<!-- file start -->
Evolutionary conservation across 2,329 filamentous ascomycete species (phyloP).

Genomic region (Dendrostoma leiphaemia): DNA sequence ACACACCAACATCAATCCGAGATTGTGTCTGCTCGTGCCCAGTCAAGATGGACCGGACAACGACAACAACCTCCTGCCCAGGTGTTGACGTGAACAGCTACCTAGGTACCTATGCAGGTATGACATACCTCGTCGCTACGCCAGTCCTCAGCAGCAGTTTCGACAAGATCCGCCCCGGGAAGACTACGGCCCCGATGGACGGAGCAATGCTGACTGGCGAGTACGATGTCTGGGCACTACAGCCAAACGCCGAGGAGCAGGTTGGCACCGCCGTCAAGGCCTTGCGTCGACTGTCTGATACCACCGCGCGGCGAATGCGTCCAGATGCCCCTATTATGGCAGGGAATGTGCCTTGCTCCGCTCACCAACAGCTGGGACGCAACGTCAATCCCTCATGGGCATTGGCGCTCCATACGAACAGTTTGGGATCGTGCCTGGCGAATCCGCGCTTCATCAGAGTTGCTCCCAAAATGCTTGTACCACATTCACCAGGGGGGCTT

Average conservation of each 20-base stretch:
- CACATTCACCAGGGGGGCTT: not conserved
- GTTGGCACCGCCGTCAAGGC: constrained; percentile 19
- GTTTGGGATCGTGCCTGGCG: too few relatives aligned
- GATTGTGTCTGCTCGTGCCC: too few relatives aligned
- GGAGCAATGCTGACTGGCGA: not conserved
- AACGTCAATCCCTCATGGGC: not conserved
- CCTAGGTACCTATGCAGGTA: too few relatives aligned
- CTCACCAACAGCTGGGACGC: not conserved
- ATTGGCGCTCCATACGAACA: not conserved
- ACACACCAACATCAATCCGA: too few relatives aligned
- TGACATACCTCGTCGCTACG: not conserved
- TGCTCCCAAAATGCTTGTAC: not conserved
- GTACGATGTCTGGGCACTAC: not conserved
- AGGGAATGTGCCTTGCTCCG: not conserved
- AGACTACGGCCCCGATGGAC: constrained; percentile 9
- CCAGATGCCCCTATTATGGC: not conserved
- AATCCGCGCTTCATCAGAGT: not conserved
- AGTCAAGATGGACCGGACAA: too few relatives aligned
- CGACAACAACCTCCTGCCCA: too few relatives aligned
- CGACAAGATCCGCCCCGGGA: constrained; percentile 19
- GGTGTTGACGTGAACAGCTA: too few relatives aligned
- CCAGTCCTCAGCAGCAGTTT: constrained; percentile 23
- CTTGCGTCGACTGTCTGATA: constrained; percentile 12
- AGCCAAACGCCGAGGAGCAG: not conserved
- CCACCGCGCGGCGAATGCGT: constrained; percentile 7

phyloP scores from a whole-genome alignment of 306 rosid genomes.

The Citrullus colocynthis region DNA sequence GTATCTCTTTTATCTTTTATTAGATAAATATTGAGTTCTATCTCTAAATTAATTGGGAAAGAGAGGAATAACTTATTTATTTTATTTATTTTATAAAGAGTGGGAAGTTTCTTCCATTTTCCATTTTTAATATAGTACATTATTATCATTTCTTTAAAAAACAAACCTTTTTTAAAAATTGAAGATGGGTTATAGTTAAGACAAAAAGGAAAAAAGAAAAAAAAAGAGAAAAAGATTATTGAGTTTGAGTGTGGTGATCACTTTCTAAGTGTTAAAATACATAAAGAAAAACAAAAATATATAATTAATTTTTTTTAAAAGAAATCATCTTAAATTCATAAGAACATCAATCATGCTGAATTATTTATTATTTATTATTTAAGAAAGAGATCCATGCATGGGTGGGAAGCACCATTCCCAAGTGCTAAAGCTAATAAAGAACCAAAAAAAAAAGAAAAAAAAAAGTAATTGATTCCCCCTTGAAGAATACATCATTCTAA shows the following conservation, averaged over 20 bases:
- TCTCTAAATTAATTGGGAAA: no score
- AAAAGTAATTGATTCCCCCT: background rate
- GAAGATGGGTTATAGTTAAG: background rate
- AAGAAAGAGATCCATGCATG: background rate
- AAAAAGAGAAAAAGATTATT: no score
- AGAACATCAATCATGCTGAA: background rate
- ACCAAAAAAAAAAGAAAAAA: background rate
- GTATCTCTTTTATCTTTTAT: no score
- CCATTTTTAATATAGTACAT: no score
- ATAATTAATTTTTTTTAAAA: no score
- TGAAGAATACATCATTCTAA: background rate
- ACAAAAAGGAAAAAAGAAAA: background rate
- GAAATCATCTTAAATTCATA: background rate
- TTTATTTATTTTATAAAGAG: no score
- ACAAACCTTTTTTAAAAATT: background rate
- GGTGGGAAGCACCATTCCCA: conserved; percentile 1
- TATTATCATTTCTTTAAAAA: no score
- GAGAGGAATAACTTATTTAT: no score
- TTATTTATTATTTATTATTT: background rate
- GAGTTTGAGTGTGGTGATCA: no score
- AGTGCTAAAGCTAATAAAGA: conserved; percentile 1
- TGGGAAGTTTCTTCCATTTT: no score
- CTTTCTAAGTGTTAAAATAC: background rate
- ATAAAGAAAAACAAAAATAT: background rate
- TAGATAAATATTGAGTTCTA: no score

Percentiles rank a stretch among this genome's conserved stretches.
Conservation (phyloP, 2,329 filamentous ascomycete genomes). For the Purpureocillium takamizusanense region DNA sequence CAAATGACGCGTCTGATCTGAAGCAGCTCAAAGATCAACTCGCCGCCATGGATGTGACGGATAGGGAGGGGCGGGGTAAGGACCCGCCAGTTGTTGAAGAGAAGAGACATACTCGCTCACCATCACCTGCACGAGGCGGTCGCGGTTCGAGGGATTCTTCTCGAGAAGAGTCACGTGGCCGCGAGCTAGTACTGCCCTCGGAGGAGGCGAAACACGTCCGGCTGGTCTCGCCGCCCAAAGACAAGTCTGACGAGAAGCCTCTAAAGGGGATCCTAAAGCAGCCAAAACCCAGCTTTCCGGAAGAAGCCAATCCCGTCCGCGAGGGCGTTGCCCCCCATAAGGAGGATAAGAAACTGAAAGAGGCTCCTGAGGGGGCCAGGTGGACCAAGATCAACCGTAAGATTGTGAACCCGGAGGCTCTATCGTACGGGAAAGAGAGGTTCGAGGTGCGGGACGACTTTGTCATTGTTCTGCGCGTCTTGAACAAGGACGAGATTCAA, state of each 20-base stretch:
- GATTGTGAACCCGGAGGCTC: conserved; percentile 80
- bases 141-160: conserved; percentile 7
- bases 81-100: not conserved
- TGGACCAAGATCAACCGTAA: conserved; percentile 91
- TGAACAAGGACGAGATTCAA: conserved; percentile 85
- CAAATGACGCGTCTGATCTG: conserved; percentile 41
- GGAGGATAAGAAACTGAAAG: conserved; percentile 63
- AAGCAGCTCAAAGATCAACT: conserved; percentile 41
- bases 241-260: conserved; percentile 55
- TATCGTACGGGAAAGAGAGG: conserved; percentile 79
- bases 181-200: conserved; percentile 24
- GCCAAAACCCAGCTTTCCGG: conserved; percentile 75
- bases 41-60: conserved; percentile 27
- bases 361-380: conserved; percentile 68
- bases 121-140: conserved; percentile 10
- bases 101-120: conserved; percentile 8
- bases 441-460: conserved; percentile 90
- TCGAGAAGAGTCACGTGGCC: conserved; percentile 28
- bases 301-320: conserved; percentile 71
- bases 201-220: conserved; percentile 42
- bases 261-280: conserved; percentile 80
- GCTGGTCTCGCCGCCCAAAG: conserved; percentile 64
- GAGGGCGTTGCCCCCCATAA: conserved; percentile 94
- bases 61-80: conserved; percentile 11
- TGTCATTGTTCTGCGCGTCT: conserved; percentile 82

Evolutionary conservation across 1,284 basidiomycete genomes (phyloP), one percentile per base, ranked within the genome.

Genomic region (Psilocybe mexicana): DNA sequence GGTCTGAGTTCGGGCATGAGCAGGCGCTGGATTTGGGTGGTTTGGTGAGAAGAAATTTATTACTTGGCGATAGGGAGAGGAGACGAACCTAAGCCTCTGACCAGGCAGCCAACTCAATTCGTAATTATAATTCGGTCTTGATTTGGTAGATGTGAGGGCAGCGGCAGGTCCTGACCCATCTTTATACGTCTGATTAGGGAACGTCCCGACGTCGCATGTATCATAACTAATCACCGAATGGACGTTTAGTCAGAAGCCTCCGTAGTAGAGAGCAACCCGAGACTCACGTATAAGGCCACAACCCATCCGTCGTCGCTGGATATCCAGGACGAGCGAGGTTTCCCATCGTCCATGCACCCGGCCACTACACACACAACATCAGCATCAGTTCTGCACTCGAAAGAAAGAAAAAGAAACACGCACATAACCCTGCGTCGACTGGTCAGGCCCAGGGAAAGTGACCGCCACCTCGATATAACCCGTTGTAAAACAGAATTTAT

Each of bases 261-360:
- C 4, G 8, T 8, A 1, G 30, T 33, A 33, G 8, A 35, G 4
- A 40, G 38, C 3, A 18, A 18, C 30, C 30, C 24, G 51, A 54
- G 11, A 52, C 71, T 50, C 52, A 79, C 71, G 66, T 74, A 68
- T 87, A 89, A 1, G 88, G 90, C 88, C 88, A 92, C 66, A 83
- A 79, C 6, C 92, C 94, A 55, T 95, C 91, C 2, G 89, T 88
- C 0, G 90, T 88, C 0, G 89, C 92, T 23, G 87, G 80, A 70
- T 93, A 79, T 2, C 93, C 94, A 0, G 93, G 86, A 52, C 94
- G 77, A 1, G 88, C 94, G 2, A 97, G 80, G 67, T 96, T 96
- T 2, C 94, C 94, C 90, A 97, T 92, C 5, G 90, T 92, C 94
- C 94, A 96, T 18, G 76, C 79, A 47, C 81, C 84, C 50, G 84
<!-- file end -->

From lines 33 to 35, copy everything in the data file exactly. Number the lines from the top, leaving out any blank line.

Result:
- GAAGATGGGTTATAGTTAAG: background rate
- AAGAAAGAGATCCATGCATG: background rate
- AAAAAGAGAAAAAGATTATT: no score